Sunday, June 03, 2007

I'd like a salad, blue cheese dressing. Oh, and leave out the tomato and radish, please.

An actual letter to the New York Times Magazine this morning, in response to a profile that ran in a recent issue on "living green":
Ed Begley Jr. says he’s "just kidding" about being composted in his backyard (Domains: "Hollywood and Green"). Well, I have it in my will that my cremains will become part of the compost heap in the backyard of my son, who is a serious composter and gardener. What better way to stick around than as a part of a living, vital process? No jar on a mantel, thank you, or scattering on some remote site. I'd rather become part of a radish or tomato.

Barbara L. Handler
Evanston, Ill.


God Is My Codependent said...

In Dead Earnest
by Lee Hayes

If I should die before I wake,
All my bones and sinew take;
Put me in the compost pile,
And decompose me for a while.

Wind, water, rain will have their way,
Returning me to common clay!
All that I am will feed the trees,
and little fishes in the seas.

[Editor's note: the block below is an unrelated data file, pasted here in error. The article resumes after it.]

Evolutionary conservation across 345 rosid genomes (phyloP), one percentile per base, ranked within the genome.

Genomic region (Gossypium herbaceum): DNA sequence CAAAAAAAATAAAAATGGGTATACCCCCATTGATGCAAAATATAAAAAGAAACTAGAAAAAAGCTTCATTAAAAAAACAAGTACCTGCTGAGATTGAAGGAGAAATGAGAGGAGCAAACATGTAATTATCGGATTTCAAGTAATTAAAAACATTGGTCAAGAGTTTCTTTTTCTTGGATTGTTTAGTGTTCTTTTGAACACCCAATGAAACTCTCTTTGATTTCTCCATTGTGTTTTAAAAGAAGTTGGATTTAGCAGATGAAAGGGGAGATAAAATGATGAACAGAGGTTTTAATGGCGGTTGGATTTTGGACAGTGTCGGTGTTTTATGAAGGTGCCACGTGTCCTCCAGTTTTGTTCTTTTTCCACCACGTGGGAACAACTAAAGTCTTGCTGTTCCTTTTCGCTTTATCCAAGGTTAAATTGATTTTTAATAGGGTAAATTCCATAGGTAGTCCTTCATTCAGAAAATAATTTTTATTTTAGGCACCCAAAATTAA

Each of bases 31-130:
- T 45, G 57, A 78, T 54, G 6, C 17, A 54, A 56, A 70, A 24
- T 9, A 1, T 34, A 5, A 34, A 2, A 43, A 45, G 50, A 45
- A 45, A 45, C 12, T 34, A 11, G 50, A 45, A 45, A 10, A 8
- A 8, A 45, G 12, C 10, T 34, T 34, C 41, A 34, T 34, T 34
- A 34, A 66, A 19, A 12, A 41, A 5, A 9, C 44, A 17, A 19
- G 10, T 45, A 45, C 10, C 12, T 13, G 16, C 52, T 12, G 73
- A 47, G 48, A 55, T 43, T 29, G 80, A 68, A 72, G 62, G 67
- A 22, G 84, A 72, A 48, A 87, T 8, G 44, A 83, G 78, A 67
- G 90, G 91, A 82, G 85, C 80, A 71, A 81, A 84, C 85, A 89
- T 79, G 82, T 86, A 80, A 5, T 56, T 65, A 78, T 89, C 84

When radishes and corn you munch--
You might be having me for lunch!
And then excrete me with a grin--
Chortling, "There goes Lee again!!"

Will said...

I officiated at a memorable memorial service at sea (very inexpensive through the Neptune Society which takes your ashes 3 miles offshore). When it came time to caste the loved one's ashes on the water, the wind blew some of the gray chalky matter back onto the deck of the boat and the rest of it fell out of the urn and sunk immediately into the sea. Not the stuff of movies. But the grieving family was blessed with a sense of humor and were able to enjoy the lovely boat ride back to shore.

Jim Donahue said...

Love the poem--so the idea is not unprecidented!

Incidentally, I plan on spontaneously combusting, so this won't be an issue.

God Is My Codependent said...

Isn't planning to spontaneously combust a contradiction in terms?

Jim Donahue said...

I'm complicated.